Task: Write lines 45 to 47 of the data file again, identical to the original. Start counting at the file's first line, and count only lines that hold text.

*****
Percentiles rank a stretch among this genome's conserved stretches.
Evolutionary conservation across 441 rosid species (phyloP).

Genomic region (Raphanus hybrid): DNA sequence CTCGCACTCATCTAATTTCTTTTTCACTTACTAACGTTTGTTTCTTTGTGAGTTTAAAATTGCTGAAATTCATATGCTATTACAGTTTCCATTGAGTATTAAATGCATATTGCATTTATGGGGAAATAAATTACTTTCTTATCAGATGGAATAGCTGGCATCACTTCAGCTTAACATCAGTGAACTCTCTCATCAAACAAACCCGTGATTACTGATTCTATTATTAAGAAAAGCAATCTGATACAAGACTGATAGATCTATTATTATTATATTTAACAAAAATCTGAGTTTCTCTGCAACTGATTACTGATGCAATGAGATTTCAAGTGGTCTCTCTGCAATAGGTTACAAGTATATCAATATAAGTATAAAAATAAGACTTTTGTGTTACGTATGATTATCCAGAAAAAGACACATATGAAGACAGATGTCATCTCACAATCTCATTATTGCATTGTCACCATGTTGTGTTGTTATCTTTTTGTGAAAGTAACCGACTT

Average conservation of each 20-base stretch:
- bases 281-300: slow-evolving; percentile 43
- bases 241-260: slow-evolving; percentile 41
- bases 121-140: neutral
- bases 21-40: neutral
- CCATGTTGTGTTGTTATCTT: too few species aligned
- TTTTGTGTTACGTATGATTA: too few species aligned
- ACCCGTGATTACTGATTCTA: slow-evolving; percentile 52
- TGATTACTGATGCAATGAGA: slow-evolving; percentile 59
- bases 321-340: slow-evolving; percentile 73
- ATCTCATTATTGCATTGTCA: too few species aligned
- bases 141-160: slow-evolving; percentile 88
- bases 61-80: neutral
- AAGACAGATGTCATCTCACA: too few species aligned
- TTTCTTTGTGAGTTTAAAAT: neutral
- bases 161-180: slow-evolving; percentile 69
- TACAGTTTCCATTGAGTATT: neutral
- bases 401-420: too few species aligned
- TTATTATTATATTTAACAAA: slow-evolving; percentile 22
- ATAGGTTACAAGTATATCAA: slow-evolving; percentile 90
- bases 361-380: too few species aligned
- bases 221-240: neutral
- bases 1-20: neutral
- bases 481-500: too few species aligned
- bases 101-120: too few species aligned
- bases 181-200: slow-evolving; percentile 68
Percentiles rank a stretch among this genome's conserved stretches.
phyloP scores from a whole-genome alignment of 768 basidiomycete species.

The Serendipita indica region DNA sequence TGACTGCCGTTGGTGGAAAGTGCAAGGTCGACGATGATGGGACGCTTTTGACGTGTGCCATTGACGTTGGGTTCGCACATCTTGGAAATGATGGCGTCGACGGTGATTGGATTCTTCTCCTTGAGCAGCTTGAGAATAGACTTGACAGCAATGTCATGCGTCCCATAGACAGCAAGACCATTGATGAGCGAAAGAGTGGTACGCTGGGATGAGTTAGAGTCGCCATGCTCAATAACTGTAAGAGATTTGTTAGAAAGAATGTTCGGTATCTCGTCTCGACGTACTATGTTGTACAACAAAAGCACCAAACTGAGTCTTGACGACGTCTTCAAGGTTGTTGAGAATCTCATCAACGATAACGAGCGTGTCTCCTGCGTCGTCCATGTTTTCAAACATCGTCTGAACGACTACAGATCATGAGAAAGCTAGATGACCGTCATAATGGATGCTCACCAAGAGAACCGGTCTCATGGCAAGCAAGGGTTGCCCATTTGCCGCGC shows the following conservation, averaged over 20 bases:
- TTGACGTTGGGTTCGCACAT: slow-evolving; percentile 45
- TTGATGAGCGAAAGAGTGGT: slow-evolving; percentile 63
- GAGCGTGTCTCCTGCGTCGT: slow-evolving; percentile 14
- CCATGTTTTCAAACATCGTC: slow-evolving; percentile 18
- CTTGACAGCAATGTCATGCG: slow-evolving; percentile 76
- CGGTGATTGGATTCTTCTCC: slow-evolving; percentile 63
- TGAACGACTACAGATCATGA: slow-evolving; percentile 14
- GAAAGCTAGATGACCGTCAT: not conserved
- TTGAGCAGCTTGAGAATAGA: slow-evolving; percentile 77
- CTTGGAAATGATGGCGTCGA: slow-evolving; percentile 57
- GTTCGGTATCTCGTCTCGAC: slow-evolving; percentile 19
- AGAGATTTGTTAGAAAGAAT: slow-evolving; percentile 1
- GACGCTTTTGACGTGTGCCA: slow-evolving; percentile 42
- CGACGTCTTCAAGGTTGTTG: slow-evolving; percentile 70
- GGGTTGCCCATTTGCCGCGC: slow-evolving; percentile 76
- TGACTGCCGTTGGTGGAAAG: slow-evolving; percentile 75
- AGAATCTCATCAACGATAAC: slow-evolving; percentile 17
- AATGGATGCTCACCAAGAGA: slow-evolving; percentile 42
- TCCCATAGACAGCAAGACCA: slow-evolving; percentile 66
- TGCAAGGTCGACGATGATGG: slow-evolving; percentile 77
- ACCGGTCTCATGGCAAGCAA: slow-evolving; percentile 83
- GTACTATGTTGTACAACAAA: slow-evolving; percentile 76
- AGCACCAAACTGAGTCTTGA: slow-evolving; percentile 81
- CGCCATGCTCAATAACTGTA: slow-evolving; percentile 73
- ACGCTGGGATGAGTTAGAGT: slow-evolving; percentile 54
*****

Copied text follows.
- GACGCTTTTGACGTGTGCCA: slow-evolving; percentile 42
- CGACGTCTTCAAGGTTGTTG: slow-evolving; percentile 70
- GGGTTGCCCATTTGCCGCGC: slow-evolving; percentile 76